Several readers have asked questions about transferring assets from their individual names to a Limited Liability Company (LLC). HT writes:
I have been running my business as a sole proprietor (Sch C) and want to change to an LLC. I have been depreciating several assets on Schedule C. Do I need to do anything to transfer them to the LLC? If so, how do I do this? Does it make any difference whether I choose corporate taxation for the LLC?
Questions dealing with transfers of assets to LLC´s always have to be answered on two levels. There are the state law aspects concerning property rights and limited liability, and state taxation; then there are the federal tax law aspects.
Since 1977, when the State of Wyoming passed the first Limited Liability Company act in the U.S. limited liability law has evolved and continues to evolve. Although the details of LLC law differ somewhat from state to state in the United States, the basics are the same for all 50 states:
* Unless an owner takes some action, such as agreeing to be a personal guarantor of company debt, the owners of an LLC risk only the amount of money they invest in the company — they are not personally liable for company debt;
* Perpetual duration — the LLC does not cease to exist when one of its members dies;
* Owners can participate directly in managing the company — there is no requirement for a board of directors or officers;
* No formal annual meetings are required;
* The LLC is a separate legal entity from its owners.
Most states originally required at least two members to form an LLC. Now most states allow single-member LLC´s.
HT´s question concerns a single-member LLC. I am going to answer from that perspective first, since it is less complicated than the situation where there are two or more members contributing assets to the company.
The LLC´s status as a separate legal entity under state law means that title to assets must be transferred from the individual owner´s name to the company´s name. The means of making the transfer depend on the type of assets involved. If HT is contributing a computer to his LLC, he can sell it to the LLC, in which case a simple Bill of Sale will suffice to transfer ownership (HT would want to have the LLC make out a check for the purchase price). Alternatively, HT may make a capital contribution of the computer to the LLC.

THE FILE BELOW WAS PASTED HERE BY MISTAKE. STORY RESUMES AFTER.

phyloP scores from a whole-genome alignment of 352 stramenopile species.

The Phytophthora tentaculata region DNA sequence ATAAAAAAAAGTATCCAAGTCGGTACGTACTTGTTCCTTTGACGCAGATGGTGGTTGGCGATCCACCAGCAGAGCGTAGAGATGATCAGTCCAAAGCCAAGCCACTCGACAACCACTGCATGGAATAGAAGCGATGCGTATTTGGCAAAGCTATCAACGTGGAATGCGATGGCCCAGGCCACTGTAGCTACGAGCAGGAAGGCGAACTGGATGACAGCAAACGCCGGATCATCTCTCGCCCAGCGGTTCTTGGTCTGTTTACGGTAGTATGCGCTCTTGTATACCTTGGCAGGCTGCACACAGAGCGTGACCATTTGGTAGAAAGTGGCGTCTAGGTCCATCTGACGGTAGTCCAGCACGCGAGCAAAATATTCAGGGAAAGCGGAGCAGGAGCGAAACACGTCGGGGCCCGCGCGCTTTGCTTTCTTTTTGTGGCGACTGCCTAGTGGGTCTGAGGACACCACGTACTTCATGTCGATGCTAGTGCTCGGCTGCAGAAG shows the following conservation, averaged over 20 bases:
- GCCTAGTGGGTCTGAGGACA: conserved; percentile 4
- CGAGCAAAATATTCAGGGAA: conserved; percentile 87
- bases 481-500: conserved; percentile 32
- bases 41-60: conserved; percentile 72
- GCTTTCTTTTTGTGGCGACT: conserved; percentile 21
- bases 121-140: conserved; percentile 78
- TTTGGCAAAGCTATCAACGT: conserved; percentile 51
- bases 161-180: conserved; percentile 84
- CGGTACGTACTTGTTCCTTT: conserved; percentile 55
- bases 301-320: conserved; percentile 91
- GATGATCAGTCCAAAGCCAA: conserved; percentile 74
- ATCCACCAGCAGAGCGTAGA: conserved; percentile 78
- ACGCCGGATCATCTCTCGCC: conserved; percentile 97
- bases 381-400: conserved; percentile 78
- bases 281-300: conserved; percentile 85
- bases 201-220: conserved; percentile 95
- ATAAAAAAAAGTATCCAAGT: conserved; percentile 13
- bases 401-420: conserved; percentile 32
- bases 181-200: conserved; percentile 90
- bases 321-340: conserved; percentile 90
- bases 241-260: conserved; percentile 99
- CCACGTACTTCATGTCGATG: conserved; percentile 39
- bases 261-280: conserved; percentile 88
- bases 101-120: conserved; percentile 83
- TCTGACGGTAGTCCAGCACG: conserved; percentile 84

If HT has been using a vehicle for his business and wants to transfer it to the LLC, he will need to change the title with the state department that handles titles to vehicles, the same as he would if he transferred to vehicle to an unrelated third party. As with the computer, HT can either sell the vehicle to the LLC or contribute it as capital. HT will want to talk to his insurance provider before making the transfer. In most cases, he will need to get a new insurance policy when the vehicle is transferred into the name of the LLC.
If HT wants to transfer real property to the LLC, he will use the same means by which he would transfer real estate to an unrelated third party. The details of the process differ from state to state, but in all cases a deed is required. As with the vehicle, HT will want to talk to his insurance provider before making the transfer.
With real property, and possibly with the vehicle as well, if there is a loan secured by the property, HT may run into problems with "due on transfer" clauses. These clauses generally allow the lender to accelerate the note when title is transferred, that is, to require full payment of the outstanding balance of principal and accrued interest within a limited amount of time (often 30 days). Lenders will sometimes allow transfers to single-member LLC´s — if HT´s lender says it will agree to this, HT will want to get a written statement or waiver from the lender before making the transfer.
In the next article, I will discuss the tax aspects of transferring assets to an LLC.